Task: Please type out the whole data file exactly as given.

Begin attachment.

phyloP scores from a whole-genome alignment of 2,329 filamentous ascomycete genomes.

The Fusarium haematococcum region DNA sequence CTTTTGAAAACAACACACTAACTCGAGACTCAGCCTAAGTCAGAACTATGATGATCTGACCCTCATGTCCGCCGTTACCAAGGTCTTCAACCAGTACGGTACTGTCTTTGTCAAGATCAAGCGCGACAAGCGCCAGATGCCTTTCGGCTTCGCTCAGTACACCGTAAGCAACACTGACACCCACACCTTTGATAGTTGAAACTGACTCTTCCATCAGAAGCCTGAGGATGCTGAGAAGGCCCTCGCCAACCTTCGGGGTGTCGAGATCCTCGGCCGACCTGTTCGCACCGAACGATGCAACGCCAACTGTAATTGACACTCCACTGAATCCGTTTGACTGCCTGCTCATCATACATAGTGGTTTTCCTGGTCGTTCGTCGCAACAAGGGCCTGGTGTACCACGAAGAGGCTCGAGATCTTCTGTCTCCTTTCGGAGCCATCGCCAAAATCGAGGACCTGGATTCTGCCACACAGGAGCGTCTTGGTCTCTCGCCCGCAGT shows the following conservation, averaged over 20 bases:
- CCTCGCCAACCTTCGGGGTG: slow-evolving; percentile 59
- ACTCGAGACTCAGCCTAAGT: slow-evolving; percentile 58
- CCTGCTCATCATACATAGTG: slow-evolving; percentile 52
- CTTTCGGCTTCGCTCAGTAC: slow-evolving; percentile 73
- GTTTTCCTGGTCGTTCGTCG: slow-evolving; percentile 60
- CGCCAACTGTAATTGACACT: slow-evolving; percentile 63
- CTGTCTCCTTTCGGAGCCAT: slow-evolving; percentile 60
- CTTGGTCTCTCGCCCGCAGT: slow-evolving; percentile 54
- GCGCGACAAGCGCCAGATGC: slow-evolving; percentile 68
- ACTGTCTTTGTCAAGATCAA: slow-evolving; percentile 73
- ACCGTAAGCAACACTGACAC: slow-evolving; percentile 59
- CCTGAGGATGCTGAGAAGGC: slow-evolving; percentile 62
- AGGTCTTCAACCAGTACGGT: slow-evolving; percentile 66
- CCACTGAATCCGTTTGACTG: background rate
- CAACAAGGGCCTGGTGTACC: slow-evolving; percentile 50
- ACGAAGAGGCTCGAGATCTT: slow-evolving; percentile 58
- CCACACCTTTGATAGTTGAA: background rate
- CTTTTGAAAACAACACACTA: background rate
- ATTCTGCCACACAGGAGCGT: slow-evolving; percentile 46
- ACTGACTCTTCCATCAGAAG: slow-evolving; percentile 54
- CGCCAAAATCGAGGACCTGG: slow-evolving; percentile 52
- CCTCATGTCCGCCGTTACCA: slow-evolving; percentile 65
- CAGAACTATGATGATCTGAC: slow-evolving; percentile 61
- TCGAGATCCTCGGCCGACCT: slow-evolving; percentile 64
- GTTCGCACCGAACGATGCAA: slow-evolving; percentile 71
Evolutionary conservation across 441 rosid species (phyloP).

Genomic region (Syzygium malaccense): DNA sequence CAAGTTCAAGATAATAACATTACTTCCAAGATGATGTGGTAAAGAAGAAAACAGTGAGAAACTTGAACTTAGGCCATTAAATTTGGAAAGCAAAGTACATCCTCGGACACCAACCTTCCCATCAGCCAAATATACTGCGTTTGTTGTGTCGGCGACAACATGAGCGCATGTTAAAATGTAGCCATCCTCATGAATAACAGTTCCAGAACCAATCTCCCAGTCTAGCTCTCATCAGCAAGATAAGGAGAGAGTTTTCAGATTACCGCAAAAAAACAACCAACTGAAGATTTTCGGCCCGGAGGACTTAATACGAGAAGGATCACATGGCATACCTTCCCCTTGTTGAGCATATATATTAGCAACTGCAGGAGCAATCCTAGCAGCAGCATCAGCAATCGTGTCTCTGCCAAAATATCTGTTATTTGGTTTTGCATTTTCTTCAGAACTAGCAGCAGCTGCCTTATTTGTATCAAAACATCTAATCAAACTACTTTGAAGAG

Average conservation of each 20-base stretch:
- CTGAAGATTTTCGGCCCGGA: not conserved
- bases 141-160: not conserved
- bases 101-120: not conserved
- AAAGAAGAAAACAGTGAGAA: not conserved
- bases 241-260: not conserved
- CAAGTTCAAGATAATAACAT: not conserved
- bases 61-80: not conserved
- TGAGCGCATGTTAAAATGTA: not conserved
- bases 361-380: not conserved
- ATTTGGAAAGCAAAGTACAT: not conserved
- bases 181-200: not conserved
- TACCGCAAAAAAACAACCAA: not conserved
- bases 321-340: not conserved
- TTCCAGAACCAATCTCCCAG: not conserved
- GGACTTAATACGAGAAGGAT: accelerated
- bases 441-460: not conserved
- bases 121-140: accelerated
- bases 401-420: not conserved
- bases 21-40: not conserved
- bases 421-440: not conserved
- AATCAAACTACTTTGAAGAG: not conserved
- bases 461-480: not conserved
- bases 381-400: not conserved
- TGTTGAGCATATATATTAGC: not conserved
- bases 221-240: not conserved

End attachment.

phyloP scores from a whole-genome alignment of 2,329 filamentous ascomycete genomes.

The Fusarium haematococcum region DNA sequence CTTTTGAAAACAACACACTAACTCGAGACTCAGCCTAAGTCAGAACTATGATGATCTGACCCTCATGTCCGCCGTTACCAAGGTCTTCAACCAGTACGGTACTGTCTTTGTCAAGATCAAGCGCGACAAGCGCCAGATGCCTTTCGGCTTCGCTCAGTACACCGTAAGCAACACTGACACCCACACCTTTGATAGTTGAAACTGACTCTTCCATCAGAAGCCTGAGGATGCTGAGAAGGCCCTCGCCAACCTTCGGGGTGTCGAGATCCTCGGCCGACCTGTTCGCACCGAACGATGCAACGCCAACTGTAATTGACACTCCACTGAATCCGTTTGACTGCCTGCTCATCATACATAGTGGTTTTCCTGGTCGTTCGTCGCAACAAGGGCCTGGTGTACCACGAAGAGGCTCGAGATCTTCTGTCTCCTTTCGGAGCCATCGCCAAAATCGAGGACCTGGATTCTGCCACACAGGAGCGTCTTGGTCTCTCGCCCGCAGT shows the following conservation, averaged over 20 bases:
- CCTCGCCAACCTTCGGGGTG: slow-evolving; percentile 59
- ACTCGAGACTCAGCCTAAGT: slow-evolving; percentile 58
- CCTGCTCATCATACATAGTG: slow-evolving; percentile 52
- CTTTCGGCTTCGCTCAGTAC: slow-evolving; percentile 73
- GTTTTCCTGGTCGTTCGTCG: slow-evolving; percentile 60
- CGCCAACTGTAATTGACACT: slow-evolving; percentile 63
- CTGTCTCCTTTCGGAGCCAT: slow-evolving; percentile 60
- CTTGGTCTCTCGCCCGCAGT: slow-evolving; percentile 54
- GCGCGACAAGCGCCAGATGC: slow-evolving; percentile 68
- ACTGTCTTTGTCAAGATCAA: slow-evolving; percentile 73
- ACCGTAAGCAACACTGACAC: slow-evolving; percentile 59
- CCTGAGGATGCTGAGAAGGC: slow-evolving; percentile 62
- AGGTCTTCAACCAGTACGGT: slow-evolving; percentile 66
- CCACTGAATCCGTTTGACTG: background rate
- CAACAAGGGCCTGGTGTACC: slow-evolving; percentile 50
- ACGAAGAGGCTCGAGATCTT: slow-evolving; percentile 58
- CCACACCTTTGATAGTTGAA: background rate
- CTTTTGAAAACAACACACTA: background rate
- ATTCTGCCACACAGGAGCGT: slow-evolving; percentile 46
- ACTGACTCTTCCATCAGAAG: slow-evolving; percentile 54
- CGCCAAAATCGAGGACCTGG: slow-evolving; percentile 52
- CCTCATGTCCGCCGTTACCA: slow-evolving; percentile 65
- CAGAACTATGATGATCTGAC: slow-evolving; percentile 61
- TCGAGATCCTCGGCCGACCT: slow-evolving; percentile 64
- GTTCGCACCGAACGATGCAA: slow-evolving; percentile 71
Evolutionary conservation across 441 rosid species (phyloP).

Genomic region (Syzygium malaccense): DNA sequence CAAGTTCAAGATAATAACATTACTTCCAAGATGATGTGGTAAAGAAGAAAACAGTGAGAAACTTGAACTTAGGCCATTAAATTTGGAAAGCAAAGTACATCCTCGGACACCAACCTTCCCATCAGCCAAATATACTGCGTTTGTTGTGTCGGCGACAACATGAGCGCATGTTAAAATGTAGCCATCCTCATGAATAACAGTTCCAGAACCAATCTCCCAGTCTAGCTCTCATCAGCAAGATAAGGAGAGAGTTTTCAGATTACCGCAAAAAAACAACCAACTGAAGATTTTCGGCCCGGAGGACTTAATACGAGAAGGATCACATGGCATACCTTCCCCTTGTTGAGCATATATATTAGCAACTGCAGGAGCAATCCTAGCAGCAGCATCAGCAATCGTGTCTCTGCCAAAATATCTGTTATTTGGTTTTGCATTTTCTTCAGAACTAGCAGCAGCTGCCTTATTTGTATCAAAACATCTAATCAAACTACTTTGAAGAG

Average conservation of each 20-base stretch:
- CTGAAGATTTTCGGCCCGGA: not conserved
- bases 141-160: not conserved
- bases 101-120: not conserved
- AAAGAAGAAAACAGTGAGAA: not conserved
- bases 241-260: not conserved
- CAAGTTCAAGATAATAACAT: not conserved
- bases 61-80: not conserved
- TGAGCGCATGTTAAAATGTA: not conserved
- bases 361-380: not conserved
- ATTTGGAAAGCAAAGTACAT: not conserved
- bases 181-200: not conserved
- TACCGCAAAAAAACAACCAA: not conserved
- bases 321-340: not conserved
- TTCCAGAACCAATCTCCCAG: not conserved
- GGACTTAATACGAGAAGGAT: accelerated
- bases 441-460: not conserved
- bases 121-140: accelerated
- bases 401-420: not conserved
- bases 21-40: not conserved
- bases 421-440: not conserved
- AATCAAACTACTTTGAAGAG: not conserved
- bases 461-480: not conserved
- bases 381-400: not conserved
- TGTTGAGCATATATATTAGC: not conserved
- bases 221-240: not conserved